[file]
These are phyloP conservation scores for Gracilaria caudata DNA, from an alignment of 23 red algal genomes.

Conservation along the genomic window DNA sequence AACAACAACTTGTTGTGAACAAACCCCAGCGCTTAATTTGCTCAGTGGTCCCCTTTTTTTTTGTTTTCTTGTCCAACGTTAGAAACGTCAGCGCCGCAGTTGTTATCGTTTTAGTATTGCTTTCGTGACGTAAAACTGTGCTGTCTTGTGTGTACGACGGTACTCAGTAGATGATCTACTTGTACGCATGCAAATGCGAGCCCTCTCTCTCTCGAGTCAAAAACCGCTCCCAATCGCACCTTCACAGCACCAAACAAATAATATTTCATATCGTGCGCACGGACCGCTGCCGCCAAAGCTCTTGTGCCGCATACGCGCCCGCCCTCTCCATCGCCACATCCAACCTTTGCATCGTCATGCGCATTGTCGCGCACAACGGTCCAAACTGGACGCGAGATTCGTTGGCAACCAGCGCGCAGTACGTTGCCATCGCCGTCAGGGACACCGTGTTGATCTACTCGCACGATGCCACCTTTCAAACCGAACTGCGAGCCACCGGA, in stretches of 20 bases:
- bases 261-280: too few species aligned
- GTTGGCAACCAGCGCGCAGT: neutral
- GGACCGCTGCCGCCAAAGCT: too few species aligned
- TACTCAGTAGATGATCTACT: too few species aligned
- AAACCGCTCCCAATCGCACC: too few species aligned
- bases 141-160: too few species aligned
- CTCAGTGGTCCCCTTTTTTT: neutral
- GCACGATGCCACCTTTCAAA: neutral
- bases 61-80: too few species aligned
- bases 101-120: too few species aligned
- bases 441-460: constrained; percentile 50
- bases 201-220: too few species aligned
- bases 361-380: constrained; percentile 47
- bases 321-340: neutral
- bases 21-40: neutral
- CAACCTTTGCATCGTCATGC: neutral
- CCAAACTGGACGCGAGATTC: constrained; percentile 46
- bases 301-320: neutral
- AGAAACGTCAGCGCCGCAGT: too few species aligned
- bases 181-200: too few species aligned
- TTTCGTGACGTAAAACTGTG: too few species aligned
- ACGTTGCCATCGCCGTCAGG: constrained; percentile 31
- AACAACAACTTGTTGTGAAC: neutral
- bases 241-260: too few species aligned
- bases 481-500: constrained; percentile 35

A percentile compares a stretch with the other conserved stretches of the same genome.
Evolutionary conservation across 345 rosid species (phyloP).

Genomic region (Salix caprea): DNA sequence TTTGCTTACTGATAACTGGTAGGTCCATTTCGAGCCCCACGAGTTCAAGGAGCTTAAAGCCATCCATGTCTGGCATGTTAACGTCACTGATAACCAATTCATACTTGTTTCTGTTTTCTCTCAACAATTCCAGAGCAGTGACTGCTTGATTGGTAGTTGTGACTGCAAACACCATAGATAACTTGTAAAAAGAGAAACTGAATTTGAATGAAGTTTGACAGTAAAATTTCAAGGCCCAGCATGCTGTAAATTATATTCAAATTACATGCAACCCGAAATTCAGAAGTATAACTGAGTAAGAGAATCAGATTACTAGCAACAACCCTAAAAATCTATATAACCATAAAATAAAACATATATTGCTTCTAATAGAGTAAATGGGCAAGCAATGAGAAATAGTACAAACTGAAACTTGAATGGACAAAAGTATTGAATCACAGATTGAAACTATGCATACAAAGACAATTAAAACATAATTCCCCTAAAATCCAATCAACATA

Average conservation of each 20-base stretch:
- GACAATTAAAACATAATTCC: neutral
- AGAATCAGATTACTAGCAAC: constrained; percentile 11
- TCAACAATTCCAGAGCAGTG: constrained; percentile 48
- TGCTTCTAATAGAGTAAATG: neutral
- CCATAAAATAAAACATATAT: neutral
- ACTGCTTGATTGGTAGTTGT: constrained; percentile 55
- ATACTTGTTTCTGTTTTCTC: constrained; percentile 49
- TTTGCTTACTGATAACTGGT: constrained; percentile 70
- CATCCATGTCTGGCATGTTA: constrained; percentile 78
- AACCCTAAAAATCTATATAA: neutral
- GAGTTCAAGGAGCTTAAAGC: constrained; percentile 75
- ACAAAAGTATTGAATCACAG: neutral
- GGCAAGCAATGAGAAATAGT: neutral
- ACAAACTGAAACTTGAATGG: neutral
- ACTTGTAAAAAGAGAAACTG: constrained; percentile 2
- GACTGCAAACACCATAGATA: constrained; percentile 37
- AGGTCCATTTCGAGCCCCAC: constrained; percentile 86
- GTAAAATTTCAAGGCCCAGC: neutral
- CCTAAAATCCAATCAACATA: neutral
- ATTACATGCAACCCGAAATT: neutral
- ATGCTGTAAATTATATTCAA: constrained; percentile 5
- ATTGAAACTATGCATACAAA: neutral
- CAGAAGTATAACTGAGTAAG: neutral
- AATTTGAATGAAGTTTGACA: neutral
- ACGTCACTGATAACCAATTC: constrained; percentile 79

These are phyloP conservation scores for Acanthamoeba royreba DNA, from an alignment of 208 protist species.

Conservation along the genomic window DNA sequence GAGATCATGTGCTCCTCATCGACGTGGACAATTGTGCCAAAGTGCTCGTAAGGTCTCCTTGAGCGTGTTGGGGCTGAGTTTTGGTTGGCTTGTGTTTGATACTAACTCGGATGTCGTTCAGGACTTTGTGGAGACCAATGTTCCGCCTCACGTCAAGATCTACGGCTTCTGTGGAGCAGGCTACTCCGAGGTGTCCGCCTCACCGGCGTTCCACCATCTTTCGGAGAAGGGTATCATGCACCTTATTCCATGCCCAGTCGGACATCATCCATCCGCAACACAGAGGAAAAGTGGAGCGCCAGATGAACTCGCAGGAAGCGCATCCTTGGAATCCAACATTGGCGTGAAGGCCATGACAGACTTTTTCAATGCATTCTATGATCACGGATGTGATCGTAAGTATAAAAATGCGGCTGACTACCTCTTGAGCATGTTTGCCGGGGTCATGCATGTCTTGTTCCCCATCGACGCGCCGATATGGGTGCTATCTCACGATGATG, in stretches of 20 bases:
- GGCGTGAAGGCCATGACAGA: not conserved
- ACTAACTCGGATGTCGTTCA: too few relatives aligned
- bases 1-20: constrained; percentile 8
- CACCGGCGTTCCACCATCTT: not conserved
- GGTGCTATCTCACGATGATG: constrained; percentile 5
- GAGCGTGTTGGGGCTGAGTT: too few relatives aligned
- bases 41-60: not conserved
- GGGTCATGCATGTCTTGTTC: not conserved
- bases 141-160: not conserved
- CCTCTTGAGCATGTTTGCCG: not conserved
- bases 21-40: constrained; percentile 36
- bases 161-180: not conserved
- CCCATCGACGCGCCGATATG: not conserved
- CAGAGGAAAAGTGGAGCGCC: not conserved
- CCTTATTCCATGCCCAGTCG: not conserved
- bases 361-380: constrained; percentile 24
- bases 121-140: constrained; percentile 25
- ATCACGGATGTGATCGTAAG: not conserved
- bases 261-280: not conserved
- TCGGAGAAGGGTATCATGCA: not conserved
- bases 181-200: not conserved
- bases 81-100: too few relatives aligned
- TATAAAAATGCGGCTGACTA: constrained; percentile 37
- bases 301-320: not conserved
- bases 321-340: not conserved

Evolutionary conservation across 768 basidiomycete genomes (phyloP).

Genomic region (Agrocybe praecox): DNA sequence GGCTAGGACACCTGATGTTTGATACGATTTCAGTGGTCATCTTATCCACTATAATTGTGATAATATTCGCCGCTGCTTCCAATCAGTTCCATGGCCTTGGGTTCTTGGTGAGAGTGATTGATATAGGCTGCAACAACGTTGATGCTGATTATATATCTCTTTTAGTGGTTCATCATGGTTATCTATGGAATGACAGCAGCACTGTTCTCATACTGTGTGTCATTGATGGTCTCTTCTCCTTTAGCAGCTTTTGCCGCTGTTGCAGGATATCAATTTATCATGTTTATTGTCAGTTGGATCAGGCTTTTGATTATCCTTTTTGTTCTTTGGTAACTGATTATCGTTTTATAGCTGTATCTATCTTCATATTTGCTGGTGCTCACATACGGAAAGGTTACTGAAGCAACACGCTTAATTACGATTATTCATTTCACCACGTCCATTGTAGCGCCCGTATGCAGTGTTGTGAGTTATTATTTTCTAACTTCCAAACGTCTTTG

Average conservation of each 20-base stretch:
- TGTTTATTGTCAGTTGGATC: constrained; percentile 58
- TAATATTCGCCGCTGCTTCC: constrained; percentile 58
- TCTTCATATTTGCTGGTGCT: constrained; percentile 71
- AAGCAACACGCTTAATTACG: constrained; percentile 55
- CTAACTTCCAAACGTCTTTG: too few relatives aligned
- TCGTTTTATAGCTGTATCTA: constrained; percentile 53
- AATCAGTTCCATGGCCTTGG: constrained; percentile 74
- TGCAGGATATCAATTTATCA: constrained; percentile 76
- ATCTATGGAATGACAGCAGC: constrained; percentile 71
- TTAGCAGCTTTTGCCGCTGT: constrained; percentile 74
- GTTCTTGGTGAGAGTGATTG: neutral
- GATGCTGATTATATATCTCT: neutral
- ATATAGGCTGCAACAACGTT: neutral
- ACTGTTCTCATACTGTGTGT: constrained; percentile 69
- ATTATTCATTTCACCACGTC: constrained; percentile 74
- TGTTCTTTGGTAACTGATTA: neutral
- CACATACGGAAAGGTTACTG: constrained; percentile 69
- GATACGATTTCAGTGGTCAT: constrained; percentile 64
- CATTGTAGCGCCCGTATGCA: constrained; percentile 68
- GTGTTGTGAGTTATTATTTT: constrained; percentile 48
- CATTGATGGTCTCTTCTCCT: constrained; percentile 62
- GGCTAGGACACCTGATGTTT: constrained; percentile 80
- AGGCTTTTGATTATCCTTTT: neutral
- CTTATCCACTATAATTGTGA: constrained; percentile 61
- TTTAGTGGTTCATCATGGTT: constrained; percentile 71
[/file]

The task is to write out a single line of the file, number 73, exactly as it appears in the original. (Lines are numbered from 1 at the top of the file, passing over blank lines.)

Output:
- CCTTATTCCATGCCCAGTCG: not conserved